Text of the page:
‘With or without religion, good people can behave well and bad people can do evil; but for good people to do evil – that takes religion.
Okay, but the crucial question is whether God saw to it that their team covered the point spread.
It all probably started with “In God We Trust” on our currency.
A characteristic of evangelical Protestantism in the United States has been the drive to impose its conception of morality on others. A prime example of this was the emergence of abolitionism in the 1830s. Abolitionists were very religiously motivated, and although viewed today as heroes, in their own time they faced harsh criticism, sometimes accompanied by violence, by those, including many living in the North, for attempting to impose its values on the slave South. Later, evangelicals supported temperance and prohibition. They were in the vanguard of the fight against communism, here as well as abroad. And, of course, their zeal to restore school prayer and ban abortion are recent manifestations of their agenda.
Regarding evangelicalism in the twentieth century, historian John Fea says this:
“For much of the twentieth century, evangelicals leaned Republican. For example, during the 1950s, as Princeton historian Kevin Kruse has shown, white evangelicals gravitated toward the civil religion of Dwight Eisenhower and the postwar religious revival. During the 1960s, Richard Nixon used Billy Graham to help him win over white evangelicals. But it was not until the late 1970s and 1980s that white conservative evangelicalism became fused with the GOP. The result of this merger is what we call the “Christian” or “Religious” Right today. This political movement was born out of fear that the removal of prayer and Bible reading in schools, the growing diversity following the Immigration Act of 1965 (Hart-Celler Act), the intrusion of government (“big government”) into segregated Christian academies in the South, and the legalization of abortion were undermining America’s uniquely Christian identity. The leaders of the Christian Right believed the best way to “reclaim” or “restore” this identity was by gaining control of all three branches of government. Jimmy Carter, a self-proclaimed “born-again Christian,” was not championing these issues to the degree that many evangelical conservatives wished. As a result, white evangelicals gravitated to Ronald Reagan, a man who seemed to understand evangelical concerns, or was, at the very least, willing to placate evangelicals.”
The above quote is from an article on the website of the Organization of American History in which several historians discuss the history and current status of the evangelical movement. It is a long article, but well worth reading.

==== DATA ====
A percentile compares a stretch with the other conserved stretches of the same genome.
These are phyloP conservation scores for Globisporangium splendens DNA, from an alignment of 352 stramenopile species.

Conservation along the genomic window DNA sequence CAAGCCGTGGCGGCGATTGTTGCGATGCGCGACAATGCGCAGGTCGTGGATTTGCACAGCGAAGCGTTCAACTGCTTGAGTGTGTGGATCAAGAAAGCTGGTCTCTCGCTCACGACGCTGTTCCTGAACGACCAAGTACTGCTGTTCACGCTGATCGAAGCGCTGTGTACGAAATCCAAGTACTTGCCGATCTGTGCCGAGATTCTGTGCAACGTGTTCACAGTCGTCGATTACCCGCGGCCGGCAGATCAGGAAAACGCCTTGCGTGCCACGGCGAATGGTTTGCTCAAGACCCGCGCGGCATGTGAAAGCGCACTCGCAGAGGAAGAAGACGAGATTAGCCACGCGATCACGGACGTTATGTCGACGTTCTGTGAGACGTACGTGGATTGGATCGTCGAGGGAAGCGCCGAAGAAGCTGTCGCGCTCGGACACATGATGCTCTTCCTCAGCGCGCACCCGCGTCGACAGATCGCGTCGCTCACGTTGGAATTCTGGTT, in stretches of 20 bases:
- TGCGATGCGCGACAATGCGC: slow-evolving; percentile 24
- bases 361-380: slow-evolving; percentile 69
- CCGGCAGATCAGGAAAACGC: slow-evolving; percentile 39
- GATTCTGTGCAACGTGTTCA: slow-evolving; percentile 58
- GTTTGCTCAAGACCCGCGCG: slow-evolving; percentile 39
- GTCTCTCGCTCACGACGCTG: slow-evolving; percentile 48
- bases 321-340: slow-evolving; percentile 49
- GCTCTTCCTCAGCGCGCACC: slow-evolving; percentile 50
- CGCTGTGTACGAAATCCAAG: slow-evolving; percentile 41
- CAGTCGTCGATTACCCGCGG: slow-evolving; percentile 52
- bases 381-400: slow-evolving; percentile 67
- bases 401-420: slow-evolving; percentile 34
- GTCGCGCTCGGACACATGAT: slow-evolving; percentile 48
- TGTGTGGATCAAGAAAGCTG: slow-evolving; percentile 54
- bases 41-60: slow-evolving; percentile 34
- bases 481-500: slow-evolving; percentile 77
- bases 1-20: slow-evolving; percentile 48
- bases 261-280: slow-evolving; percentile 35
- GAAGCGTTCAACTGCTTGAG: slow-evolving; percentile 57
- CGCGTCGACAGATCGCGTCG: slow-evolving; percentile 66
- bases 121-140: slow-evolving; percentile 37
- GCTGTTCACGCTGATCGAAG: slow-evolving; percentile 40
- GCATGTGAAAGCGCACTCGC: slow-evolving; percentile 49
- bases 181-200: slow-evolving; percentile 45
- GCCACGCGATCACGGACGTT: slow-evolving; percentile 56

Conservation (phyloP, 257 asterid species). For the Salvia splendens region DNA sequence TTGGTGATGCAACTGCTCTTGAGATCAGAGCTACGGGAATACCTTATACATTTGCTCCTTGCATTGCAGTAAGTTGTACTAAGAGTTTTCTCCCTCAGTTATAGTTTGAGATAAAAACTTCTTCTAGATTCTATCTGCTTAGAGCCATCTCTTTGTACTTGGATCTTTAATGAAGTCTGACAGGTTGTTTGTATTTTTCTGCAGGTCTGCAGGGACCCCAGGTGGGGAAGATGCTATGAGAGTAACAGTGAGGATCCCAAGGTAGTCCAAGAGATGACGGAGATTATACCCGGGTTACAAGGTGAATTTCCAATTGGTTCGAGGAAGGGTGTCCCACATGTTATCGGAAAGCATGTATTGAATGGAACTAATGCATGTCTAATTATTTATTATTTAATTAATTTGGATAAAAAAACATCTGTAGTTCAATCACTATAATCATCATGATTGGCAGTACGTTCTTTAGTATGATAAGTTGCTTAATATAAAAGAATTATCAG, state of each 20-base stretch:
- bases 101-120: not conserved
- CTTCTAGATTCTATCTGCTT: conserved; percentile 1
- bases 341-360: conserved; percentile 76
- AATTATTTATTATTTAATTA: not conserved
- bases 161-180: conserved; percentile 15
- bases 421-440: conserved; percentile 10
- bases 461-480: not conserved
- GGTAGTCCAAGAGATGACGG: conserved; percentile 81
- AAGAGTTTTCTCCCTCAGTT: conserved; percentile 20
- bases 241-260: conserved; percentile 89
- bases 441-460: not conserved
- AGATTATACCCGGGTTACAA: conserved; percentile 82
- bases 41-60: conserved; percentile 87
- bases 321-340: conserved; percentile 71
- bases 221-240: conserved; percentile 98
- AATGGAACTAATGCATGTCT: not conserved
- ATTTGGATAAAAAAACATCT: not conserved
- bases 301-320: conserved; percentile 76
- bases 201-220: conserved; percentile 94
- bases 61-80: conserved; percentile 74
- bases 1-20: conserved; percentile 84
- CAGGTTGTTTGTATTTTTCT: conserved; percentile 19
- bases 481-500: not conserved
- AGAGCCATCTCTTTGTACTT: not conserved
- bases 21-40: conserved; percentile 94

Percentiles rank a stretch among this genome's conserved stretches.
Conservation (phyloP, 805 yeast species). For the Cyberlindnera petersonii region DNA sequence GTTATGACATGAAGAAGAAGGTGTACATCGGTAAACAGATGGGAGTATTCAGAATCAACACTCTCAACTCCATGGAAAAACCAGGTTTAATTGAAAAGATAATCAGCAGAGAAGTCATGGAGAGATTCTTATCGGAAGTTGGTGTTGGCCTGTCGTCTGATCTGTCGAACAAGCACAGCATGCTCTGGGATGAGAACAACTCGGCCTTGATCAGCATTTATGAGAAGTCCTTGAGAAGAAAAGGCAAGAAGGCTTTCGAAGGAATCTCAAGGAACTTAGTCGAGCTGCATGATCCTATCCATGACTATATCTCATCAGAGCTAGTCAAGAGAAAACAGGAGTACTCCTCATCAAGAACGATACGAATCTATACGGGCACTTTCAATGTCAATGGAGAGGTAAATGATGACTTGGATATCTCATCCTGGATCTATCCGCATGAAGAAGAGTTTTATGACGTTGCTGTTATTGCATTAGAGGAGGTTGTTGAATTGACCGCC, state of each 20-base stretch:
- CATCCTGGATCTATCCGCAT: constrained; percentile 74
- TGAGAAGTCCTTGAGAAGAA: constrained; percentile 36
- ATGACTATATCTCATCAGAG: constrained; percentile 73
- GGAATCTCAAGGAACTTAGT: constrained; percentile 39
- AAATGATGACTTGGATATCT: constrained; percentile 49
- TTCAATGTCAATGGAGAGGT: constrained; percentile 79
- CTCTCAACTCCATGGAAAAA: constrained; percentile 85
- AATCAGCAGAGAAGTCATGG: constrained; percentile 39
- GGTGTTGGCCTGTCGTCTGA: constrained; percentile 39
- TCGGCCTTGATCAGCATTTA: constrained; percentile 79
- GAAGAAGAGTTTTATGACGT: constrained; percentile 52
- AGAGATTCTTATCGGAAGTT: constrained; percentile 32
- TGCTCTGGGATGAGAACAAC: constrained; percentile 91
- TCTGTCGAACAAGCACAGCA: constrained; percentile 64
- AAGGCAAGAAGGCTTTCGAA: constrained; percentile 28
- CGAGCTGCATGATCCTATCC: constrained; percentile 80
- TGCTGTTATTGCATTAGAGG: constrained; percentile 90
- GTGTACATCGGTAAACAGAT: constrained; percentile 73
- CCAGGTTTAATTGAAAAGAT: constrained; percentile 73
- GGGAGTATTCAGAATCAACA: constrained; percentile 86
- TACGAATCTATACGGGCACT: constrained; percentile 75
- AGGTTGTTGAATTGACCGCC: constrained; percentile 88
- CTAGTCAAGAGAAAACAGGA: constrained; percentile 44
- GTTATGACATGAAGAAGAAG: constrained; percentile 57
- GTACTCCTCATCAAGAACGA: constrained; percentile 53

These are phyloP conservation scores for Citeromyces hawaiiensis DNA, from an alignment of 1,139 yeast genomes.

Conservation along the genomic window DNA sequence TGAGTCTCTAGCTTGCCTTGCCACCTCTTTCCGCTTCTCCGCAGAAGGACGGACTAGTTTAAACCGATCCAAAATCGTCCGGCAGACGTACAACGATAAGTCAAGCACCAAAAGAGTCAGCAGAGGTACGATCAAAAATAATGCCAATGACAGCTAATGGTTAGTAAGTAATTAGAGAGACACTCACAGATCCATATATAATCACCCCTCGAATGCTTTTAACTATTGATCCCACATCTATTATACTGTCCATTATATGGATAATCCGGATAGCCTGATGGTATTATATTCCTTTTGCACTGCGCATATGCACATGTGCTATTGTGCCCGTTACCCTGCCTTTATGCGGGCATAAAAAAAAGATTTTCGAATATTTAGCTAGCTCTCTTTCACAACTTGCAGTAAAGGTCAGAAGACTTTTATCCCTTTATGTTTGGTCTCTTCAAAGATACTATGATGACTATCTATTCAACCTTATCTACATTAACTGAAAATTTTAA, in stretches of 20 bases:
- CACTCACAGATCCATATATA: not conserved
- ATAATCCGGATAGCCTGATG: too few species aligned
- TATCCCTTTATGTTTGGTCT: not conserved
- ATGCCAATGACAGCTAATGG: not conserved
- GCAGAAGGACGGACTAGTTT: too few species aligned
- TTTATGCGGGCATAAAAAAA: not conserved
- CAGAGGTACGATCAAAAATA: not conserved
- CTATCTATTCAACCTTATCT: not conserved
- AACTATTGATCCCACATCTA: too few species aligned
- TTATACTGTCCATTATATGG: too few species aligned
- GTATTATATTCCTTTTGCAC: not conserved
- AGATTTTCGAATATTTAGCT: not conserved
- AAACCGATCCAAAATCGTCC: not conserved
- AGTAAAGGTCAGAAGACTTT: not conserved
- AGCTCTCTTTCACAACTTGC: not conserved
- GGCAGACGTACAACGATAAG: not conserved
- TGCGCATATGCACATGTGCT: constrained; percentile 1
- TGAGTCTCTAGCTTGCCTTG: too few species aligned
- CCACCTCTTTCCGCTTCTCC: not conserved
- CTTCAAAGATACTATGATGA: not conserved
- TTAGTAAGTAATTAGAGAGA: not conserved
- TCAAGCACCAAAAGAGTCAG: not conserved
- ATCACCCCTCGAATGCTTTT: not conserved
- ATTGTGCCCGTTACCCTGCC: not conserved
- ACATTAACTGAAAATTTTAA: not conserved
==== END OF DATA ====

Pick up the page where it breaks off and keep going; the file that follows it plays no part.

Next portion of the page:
All this means is that evangelicals have been relentless throughout American history in working towards their goals, as is the right-wing in general. Their actions are national, not just limited to Texas. They are nearing success despite their dwindling numbers. With the Supreme Court in its grasp, five individuals can destroy the separation of Church and State. Due to the structure of the American political system and the proportionately large evangelical voter turnout (along with conservative Catholics), it is not unreasonable to fear that a minority imposed theocratic system may be just around the corner. Since most Americans will oppose such a system, social tensions will grow even greater, if that can be imagined. We know what the great fissures of the 1850s led to. Today, great armies will not confront each other. But, mutual hatred and contempt will rival the 1850s, if we have not already reached that point.
> A characteristic of evangelical Protestantism in the United States has been the drive to impose its conception of morality on others.
That’s part of why it’s evangelical: they evangelize. A religious family member of mine recently met a Zoroastrian, any my family member’s takeaway was that Zoroastrianism is dying because it doesn’t evangelize, promote, or protect itself. My immediate response was that all religions still die in the long run, which he didn’t want to hear. I could have also made the case that Islam does a better job of evangelizing, promoting, and protecting itself, and they have a terrible human rights record. More importantly, the fact that a religion evangelizes does not make it true – only popular.
The Wayback Machine flings me back to the matchbox guy: “If you gave Falwell an enema he could be buried in a matchbox.” – Christopher Hitchens.
Worrying. I’m just glad that we’re pretty free of this religious nonsense (excluding the new gender ideology belief system, sadly) here in the UK.
I call people who hold religious thoughts believers, and the difference between me and all believers, and I don’t care if you are The Pope, an Ayatollah, or even a Scientologist, is that believers think that holding certain thoughts in their heads while their cells are dividing will cause a material difference in the Universe when their cells stop dividing (e.g., They will go to heaven instead of Hell.). This is the same power they give to their gods, to make changes in the Universe, and that’s just delusional.
“Texas Senator Ted Cruz is particularly adept at using either direct or coded Christian language.”
A few weeks ago I saw on video a British reporter confronting Cruz on this business of “American Exceptionalism.” Of course, Cruz couldn’t trouble himself to give a clear, straight-forward response and defense of this self-absorbed and entitled mindset. He had to attack the supposed bias or agenda or motive of the reporter for asking the question. Politician and Prevaricator (and in Cruz’s case, Popinjay) start with the same letter.